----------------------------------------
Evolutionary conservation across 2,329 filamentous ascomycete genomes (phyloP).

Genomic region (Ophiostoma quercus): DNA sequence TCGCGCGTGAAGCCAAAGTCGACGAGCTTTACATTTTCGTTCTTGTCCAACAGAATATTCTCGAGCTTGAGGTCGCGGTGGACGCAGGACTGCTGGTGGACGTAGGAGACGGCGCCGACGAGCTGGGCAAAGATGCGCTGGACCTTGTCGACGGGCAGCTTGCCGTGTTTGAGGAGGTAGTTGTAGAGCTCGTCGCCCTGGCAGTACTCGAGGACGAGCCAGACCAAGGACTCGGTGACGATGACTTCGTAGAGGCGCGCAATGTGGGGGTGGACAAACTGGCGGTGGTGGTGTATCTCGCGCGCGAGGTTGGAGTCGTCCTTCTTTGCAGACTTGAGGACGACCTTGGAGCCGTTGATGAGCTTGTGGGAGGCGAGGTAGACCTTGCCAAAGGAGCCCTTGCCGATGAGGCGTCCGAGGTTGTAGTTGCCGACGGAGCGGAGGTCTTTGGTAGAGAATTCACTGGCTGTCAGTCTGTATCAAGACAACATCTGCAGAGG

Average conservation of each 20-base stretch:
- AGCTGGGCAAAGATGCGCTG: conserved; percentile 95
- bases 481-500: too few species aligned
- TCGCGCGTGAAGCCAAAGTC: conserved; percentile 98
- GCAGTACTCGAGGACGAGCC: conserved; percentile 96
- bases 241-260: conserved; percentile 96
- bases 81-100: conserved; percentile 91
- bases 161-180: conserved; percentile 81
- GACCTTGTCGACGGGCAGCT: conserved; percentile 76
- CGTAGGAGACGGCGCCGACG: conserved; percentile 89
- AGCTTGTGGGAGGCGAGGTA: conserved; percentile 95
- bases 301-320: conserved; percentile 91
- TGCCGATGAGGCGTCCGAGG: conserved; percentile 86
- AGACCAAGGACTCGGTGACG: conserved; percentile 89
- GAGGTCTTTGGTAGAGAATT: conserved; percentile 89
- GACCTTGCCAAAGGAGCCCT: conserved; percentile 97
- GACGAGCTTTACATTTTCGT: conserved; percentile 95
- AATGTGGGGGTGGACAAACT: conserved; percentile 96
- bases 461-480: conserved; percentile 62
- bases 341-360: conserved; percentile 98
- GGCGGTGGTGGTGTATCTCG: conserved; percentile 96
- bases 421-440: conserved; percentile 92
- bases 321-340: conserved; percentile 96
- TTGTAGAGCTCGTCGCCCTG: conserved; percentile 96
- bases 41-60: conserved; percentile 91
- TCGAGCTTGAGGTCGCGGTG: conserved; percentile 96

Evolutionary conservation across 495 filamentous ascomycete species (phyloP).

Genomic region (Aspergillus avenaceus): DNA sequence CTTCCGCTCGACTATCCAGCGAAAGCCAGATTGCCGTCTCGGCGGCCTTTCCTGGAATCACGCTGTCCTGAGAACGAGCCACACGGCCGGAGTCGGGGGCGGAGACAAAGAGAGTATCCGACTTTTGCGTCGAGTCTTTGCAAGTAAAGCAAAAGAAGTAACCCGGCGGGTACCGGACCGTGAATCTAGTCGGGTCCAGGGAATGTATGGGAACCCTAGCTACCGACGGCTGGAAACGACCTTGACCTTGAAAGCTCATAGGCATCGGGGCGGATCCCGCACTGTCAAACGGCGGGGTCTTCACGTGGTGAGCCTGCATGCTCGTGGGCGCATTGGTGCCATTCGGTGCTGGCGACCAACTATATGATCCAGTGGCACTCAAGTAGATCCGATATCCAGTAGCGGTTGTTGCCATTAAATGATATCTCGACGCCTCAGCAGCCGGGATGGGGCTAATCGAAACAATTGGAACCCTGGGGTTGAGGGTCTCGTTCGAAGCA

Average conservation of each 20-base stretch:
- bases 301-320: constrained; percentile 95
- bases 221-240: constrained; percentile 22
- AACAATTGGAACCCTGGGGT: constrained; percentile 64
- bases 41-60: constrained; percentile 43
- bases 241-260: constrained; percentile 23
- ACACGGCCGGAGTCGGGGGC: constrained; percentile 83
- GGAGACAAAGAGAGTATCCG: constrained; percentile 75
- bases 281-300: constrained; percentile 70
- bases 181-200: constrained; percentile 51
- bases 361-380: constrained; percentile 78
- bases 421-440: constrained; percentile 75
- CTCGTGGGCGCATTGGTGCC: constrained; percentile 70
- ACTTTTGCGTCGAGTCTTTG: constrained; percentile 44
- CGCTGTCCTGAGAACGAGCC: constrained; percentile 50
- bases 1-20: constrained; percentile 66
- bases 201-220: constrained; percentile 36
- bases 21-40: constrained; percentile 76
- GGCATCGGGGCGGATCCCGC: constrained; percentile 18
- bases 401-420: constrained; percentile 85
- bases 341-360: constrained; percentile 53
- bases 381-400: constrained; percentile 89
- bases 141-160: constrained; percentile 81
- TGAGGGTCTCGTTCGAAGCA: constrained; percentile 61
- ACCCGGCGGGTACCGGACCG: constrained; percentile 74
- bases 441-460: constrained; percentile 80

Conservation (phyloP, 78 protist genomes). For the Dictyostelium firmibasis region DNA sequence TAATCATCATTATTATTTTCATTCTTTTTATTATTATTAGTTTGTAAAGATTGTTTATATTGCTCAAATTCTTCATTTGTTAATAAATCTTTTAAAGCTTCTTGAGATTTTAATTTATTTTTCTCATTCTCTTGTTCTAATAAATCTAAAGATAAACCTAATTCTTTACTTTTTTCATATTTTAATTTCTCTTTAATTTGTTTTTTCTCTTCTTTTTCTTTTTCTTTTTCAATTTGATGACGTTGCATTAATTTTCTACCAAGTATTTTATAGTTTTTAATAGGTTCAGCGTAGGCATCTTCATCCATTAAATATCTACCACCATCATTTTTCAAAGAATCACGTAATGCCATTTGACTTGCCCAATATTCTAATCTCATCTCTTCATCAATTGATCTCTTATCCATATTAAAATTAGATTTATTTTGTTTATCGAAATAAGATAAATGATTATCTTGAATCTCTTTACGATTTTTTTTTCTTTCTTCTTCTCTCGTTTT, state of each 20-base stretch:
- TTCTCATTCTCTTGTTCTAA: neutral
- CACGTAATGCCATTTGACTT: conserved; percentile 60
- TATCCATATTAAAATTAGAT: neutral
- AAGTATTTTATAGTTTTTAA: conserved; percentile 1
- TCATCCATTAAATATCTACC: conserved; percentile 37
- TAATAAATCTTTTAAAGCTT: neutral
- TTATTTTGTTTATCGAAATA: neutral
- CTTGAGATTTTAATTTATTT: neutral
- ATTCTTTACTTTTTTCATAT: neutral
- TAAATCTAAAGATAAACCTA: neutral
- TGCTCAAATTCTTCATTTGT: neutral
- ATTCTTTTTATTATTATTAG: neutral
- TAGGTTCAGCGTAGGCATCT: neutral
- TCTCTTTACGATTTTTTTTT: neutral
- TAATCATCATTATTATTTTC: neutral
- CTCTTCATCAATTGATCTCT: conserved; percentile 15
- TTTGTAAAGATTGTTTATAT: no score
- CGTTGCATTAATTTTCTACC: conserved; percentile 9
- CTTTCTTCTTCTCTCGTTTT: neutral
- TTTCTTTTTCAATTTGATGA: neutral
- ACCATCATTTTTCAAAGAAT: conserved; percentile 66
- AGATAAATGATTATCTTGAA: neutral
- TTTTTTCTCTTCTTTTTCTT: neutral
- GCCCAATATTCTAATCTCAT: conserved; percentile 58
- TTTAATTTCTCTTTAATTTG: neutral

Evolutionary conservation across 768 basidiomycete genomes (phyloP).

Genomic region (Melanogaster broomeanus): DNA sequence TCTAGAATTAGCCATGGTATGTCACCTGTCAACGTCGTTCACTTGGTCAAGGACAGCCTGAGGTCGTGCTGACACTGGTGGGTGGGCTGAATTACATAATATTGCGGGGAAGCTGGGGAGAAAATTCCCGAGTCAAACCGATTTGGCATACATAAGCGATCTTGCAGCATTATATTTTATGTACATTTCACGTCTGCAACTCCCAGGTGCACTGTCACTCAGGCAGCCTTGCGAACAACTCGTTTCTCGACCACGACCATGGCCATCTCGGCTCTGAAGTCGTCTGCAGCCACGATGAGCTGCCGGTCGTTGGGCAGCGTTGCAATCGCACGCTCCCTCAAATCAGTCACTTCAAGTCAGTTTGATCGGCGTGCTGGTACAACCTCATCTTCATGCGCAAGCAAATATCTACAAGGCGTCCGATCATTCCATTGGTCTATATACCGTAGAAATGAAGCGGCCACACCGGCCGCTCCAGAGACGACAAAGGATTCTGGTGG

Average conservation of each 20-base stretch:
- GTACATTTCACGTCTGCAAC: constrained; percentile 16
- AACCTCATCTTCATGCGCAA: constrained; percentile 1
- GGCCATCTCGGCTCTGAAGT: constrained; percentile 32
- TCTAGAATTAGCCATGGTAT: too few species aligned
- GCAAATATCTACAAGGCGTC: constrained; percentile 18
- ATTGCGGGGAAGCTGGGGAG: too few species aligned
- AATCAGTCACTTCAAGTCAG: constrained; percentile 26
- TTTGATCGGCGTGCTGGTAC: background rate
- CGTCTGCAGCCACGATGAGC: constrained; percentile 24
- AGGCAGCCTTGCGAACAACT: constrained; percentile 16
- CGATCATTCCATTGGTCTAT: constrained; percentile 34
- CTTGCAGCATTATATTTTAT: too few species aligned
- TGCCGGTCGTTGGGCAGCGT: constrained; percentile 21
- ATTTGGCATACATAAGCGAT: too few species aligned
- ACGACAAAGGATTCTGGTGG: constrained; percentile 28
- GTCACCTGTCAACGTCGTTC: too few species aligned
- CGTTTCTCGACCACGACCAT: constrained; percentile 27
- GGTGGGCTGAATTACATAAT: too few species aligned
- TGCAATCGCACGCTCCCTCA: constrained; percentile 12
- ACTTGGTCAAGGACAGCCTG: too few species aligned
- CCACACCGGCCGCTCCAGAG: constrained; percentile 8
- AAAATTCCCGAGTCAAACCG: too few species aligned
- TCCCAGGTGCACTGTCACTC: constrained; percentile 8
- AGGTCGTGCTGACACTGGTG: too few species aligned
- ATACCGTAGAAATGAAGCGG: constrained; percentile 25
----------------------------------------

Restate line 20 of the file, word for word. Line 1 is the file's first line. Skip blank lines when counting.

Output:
- AATGTGGGGGTGGACAAACT: conserved; percentile 96